£24000 - £28000 per annum + benefits: Ashdown Group: Marketing Executive - Wim...

Day In a Page

Read Next
 

I’m not sure I fancy any meal that’s been cooked up by a computer

John Walsh
Labour leader Ed Miliband delivers a speech on his party's plans for the NHS, in Sale, on Tuesday  

Why is Miliband fixating on the NHS when he’d be better off focussing on the wealth gap?

Andreas Whittam Smith
Isis hostage crisis: Militant group stands strong as its numerous enemies fail to find a common plan to defeat it

Isis stands strong as its numerous enemies fail to find a common plan to defeat it

The jihadis are being squeezed militarily and economically, but there is no sign of an implosion, says Patrick Cockburn
Virtual reality thrusts viewers into the frontline of global events - and puts film-goers at the heart of the action

Virtual reality: Seeing is believing

Virtual reality thrusts viewers into the frontline of global events - and puts film-goers at the heart of the action
Homeless Veterans appeal: MP says Coalition ‘not doing enough’

Homeless Veterans appeal

MP says Coalition ‘not doing enough’ to help
Larry David, Steve Coogan and other comedians share stories of depression in new documentary

Comedians share stories of depression

The director of the new documentary, Kevin Pollak, tells Jessica Barrett how he got them to talk
Has The Archers lost the plot with it's spicy storylines?

Has The Archers lost the plot?

A growing number of listeners are voicing their discontent over the rural soap's spicy storylines; so loudly that even the BBC's director-general seems worried, says Simon Kelner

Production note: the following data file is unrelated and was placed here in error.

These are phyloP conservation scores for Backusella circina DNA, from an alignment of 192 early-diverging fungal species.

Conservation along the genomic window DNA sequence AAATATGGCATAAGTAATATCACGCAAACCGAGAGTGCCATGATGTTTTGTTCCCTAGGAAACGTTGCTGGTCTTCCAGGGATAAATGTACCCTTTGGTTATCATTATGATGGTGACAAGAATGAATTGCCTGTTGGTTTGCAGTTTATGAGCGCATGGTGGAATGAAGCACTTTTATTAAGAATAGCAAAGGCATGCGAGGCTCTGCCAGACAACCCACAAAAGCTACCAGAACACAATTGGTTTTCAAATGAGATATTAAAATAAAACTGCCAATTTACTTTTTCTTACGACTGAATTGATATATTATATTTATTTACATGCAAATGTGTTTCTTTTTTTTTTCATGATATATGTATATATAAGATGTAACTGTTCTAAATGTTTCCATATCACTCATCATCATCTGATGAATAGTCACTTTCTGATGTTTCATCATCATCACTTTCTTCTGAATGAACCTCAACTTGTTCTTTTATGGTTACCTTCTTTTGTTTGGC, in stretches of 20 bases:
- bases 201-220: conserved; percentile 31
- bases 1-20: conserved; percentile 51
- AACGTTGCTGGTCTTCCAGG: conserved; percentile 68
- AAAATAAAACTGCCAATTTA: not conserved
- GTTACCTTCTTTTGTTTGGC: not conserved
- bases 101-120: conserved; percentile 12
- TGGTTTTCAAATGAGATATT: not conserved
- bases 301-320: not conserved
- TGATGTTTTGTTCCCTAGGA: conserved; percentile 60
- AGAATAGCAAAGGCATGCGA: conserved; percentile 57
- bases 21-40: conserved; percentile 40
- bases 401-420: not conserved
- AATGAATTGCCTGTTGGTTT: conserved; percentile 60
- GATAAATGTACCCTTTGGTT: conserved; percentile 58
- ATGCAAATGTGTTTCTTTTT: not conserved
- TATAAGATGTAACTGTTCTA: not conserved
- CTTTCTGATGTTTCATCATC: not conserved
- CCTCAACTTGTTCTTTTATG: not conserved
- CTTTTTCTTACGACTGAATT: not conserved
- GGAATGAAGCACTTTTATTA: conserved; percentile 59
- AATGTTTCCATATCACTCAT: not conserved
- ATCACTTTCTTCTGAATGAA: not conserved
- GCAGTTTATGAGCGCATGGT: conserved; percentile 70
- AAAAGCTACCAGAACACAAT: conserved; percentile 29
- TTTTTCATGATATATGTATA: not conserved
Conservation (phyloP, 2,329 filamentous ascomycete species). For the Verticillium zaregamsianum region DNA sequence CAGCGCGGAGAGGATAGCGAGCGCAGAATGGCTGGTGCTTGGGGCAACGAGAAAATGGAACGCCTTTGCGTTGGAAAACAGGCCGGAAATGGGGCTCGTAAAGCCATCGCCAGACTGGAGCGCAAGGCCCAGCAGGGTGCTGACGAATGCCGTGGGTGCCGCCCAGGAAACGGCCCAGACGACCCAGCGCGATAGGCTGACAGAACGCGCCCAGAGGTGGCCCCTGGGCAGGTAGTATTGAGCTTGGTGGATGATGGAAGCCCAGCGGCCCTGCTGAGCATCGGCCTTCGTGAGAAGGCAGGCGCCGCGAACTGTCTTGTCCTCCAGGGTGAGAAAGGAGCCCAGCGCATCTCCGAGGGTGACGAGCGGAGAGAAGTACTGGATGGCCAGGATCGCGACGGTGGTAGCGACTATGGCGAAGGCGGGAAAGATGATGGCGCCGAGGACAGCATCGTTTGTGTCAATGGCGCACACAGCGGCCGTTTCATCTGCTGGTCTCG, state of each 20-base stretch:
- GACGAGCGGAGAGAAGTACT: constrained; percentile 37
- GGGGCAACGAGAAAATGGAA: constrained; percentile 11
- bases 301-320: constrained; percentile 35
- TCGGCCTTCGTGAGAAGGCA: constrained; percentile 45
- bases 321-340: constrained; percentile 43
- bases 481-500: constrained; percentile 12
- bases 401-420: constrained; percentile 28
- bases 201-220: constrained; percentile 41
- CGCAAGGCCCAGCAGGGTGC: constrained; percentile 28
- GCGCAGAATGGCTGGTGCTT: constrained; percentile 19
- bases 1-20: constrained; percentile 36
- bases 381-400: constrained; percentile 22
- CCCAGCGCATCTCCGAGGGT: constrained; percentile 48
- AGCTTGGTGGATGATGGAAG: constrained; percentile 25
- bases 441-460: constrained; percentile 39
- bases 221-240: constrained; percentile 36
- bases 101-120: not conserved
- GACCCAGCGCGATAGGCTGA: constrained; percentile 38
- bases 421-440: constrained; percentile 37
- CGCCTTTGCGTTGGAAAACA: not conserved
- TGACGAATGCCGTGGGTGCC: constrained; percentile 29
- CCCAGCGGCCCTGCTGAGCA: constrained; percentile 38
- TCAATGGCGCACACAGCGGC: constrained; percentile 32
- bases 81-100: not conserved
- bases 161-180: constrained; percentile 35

English Heritage adds 14 post-war office buildings to its protected lists

14 office buildings added to protected lists

Christopher Beanland explores the underrated appeal of these palaces of pen-pushing
Human skull discovery in Israel proves humans lived side-by-side with Neanderthals

Human skull discovery in Israel proves humans lived side-by-side with Neanderthals

Scientists unearthed the cranial fragments from Manot Cave in West Galilee
World War Z author Max Brooks honours WW1's Harlem Hellfighters in new graphic novel

Max Brooks honours Harlem Hellfighters

The author talks about race, legacy and his Will Smith film option to Tim Walker
Why the league system no longer measures up

League system no longer measures up

Jon Coles, former head of standards at the Department of Education, used to be in charge of school performance rankings. He explains how he would reform the system
Valentine's Day cards: 5 best online card shops

Don't leave it to the petrol station: The best online card shops for Valentine's Day

Can't find a card you like on the high street? Try one of these sites for individual, personalised options, whatever your taste
Diego Costa: Devil in blue who upsets defences is a reminder of what Liverpool have lost

Devil in blue Costa is a reminder of what Liverpool have lost

The Reds are desperately missing Luis Suarez, says Ian Herbert
Ashley Giles: 'I'll watch England – but not as a fan'

Ashley Giles: 'I'll watch England – but not as a fan'

Former one-day coach says he will ‘observe’ their World Cup games – but ‘won’t be jumping up and down’
Greece elections: In times like these, the EU has far more dangerous adversaries than Syriza

Greece elections

In times like these, the EU has far more dangerous adversaries than Syriza, says Patrick Cockburn
Holocaust Memorial Day: Nazi victims remembered as spectre of prejudice reappears

Holocaust Memorial Day

Nazi victims remembered as spectre of prejudice reappears over Europe
Fortitude and the Arctic attraction: Our fascination with the last great wilderness

Magnetic north

The Arctic has always exerted a pull, from Greek myth to new thriller Fortitude. Gerard Gilbert considers what's behind our fascination with the last great wilderness